Forecasting in times of uncertainty: a supply chain update from Jim Segredos

Supply chains are an integral part of any business, ensuring the smooth flow of goods from manufacturers to consumers. However, forecasting and managing supply chains effectively can be especially tricky in times of uncertainty.

In this article, Seima’s Managing Director, Jim Segredos, explores the challenges faced by businesses in forecasting supply chain needs, and what Seima is doing to ensure a smoother and more efficient delivery of stock to its customers.

The challenge of forecasting

One of the primary challenges in managing supply chains is accurate forecasting.

“Uncertainty in the market often leads to reduced stock levels among suppliers due to the risk of oversupply, which we acknowledge can have a significant impact on the overall supply chain,” Jim says.

To mitigate this challenge, Jim says it’s important to keep in close contact with suppliers to ensure that they’re able to support you.

“What’s been happening globally is that a lot of the manufacturers are slowing down, in light of the demand profile changing. It’s a two edged-sword, because they either have capacity, or they need advanced warning or time to ramp it up,” he says.

“So the best way to overcome this is to be clear about your timelines and communicate this with your suppliers so they can help.”

Meeting the market

The housing market plays a significant role in the overall economic landscape, particularly when it comes to Seima’s products.

“While fiscal responsibility measures, such as increasing interest rates in order to drive down inflation, aim to stabilise the economy, the government is also bringing in a record number of skilled immigrants, leading to a major shortage of housing,” Jim says.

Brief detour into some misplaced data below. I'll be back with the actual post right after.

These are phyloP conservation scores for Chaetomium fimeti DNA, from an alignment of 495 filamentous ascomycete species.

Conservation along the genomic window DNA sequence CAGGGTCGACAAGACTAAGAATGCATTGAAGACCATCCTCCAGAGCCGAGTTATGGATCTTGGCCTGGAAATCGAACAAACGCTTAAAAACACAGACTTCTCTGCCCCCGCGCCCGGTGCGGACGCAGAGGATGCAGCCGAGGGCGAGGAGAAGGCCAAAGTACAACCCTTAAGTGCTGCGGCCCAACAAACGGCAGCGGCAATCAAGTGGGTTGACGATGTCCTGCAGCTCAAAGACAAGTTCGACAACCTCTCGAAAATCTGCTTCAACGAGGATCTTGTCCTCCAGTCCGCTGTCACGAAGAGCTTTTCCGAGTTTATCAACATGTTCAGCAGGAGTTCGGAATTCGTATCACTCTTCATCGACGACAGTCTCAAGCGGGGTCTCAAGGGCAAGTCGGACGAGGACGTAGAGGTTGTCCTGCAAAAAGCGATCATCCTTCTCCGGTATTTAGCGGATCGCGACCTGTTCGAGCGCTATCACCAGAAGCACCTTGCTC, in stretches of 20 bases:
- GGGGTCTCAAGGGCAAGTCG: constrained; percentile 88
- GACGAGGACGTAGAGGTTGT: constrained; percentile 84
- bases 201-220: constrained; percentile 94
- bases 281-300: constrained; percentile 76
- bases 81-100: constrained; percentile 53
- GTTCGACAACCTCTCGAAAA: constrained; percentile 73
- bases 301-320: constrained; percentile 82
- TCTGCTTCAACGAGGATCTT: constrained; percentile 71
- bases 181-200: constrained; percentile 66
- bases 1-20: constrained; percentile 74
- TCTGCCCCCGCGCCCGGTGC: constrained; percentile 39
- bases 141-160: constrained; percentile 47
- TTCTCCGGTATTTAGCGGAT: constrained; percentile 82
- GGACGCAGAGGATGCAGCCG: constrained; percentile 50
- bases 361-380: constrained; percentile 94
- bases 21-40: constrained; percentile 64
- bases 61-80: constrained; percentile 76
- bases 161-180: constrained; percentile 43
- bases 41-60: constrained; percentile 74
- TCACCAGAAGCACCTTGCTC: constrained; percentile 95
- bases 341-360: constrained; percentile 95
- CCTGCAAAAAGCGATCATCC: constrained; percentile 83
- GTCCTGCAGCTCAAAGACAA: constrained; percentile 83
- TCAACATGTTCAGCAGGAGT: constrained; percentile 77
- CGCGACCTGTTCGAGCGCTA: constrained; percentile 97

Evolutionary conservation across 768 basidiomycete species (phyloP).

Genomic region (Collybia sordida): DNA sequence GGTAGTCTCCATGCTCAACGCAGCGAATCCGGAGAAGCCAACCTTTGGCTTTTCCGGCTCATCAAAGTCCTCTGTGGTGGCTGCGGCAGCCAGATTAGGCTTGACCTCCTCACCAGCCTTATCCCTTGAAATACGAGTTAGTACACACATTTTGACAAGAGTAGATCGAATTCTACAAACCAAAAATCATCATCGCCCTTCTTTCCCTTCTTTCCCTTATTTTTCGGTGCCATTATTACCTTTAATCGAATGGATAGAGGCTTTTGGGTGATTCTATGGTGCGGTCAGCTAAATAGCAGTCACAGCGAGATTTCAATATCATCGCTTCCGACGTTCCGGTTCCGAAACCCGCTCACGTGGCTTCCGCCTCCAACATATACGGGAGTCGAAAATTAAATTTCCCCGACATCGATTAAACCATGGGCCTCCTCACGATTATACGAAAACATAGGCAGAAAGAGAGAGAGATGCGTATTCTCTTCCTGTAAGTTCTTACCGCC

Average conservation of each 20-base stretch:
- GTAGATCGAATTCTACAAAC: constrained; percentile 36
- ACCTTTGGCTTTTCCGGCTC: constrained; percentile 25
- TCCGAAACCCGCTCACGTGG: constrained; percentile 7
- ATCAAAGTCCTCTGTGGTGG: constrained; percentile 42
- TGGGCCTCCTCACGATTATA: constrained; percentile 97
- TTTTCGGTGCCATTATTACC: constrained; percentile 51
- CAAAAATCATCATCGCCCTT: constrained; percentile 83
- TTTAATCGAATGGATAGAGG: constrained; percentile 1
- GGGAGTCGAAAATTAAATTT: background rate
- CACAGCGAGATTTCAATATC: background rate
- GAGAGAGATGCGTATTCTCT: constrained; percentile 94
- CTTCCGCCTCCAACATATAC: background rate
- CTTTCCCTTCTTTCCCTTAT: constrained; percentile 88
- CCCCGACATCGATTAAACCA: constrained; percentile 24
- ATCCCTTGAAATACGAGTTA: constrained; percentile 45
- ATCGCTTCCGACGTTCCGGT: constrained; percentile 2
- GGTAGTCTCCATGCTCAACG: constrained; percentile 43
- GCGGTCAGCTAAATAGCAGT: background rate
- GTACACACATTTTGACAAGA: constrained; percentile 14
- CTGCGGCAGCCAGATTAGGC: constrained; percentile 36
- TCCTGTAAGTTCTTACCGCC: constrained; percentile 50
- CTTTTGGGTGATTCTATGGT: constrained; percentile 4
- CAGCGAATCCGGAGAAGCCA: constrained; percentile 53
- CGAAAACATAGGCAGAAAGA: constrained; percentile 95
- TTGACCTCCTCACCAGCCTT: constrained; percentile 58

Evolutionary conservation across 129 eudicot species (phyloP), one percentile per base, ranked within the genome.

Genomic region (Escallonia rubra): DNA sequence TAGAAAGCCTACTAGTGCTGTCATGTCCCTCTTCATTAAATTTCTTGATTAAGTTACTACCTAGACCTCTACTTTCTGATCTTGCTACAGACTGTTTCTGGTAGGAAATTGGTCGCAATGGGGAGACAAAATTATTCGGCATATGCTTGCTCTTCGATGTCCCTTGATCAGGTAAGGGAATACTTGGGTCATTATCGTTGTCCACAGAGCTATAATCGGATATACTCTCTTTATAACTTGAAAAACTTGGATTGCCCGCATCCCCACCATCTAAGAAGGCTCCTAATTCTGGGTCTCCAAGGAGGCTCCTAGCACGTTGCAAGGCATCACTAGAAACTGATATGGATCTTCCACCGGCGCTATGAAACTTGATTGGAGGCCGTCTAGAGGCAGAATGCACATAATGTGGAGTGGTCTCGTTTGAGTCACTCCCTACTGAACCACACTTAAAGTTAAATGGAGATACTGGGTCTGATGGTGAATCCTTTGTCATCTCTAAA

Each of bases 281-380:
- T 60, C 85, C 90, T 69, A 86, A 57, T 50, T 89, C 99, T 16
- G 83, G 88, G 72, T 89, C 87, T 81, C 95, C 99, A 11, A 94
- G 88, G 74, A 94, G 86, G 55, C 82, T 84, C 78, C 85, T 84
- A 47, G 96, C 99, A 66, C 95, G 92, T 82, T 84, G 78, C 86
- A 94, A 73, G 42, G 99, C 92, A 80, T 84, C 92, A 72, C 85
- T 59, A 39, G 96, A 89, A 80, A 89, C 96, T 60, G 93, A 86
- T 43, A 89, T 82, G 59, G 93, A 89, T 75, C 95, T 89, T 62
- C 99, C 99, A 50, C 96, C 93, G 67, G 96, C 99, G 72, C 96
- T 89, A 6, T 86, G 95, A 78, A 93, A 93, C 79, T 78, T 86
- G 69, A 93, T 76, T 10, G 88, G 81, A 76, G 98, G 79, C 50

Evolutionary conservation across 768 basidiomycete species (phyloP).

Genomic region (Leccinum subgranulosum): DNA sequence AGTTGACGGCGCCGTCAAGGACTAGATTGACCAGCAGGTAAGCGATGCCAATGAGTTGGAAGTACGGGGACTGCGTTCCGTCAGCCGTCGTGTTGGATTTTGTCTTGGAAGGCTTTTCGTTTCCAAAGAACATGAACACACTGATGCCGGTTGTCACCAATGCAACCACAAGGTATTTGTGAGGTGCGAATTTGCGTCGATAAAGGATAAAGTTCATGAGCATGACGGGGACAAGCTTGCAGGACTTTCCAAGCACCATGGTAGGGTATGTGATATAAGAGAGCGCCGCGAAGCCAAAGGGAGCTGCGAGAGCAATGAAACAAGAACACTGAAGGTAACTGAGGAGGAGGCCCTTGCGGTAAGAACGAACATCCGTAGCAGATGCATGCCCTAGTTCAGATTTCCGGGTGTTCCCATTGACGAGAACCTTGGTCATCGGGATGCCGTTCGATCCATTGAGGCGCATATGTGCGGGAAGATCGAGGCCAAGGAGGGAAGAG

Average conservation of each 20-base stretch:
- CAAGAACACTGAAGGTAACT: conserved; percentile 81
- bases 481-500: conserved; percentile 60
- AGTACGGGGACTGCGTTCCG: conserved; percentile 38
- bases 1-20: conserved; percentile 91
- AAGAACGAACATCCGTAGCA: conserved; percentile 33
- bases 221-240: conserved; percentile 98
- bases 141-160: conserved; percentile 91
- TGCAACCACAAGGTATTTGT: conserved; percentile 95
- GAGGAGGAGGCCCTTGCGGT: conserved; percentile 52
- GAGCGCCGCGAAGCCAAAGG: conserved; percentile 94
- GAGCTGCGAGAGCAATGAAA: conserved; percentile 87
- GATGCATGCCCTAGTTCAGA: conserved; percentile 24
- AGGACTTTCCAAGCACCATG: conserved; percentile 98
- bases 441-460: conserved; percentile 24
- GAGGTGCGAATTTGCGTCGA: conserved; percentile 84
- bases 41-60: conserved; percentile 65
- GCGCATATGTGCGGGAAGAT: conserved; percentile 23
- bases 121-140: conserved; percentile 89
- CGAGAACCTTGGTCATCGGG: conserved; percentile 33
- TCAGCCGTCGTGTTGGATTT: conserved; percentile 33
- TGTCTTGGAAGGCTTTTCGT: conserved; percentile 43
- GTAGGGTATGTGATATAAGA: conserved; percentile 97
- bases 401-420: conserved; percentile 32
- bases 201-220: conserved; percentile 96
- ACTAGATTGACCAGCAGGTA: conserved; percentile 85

“The resulting demand exceeds the available stock, driving rental prices to record highs and making it near impossible for Australians to buy or build their own homes.

Jim says that this is not only impacting supply chains due to risk mitigation, but it’s also impacting product lines.

“With state governments now incentivising first home buyers by providing more stamp duty options, I’m confident that there will be light at the end of the tunnel, it’s just a rocky path to get there.”

The key to getting through it is understanding what your customers’ needs are, and meeting them.

Unsurprisingly, the luxury market appears to be less affected by changes in interest rates. While the broader market experiences fluctuations, the luxury segment continues to thrive.

“There’s been almost zero impact on the luxury market, it’s not bound by changes in interest rates, so our product line at the higher end hasn’t been impacted,” Jim says.

“We have, however, been working on a new range for the luxury market and also a more cost effective range that will better suit first home buyers.

“It’s all about meeting your market.”

Saved by freight

The cost of international freight has become a topic of concern for businesses. Although prices have reduced to pre-pandemic levels, Jim says this has simply balanced the books.

“While freight costs have decreased, the cost of materials and domestic freight within Australia has increased,” he says.

“So while our prices haven’t gone down, we feel they’ve remained stable, as the reduction in international freight has offset all of the other costs that have gone up over the past two years.”

Ultimately, Jim says that managing supply chains effectively in an uncertain market requires a proactive approach from both supplier and customer. 

By staying agile and proactive, businesses can overcome challenges and ensure the smooth flow of products in spite of supply chain fluctuations.

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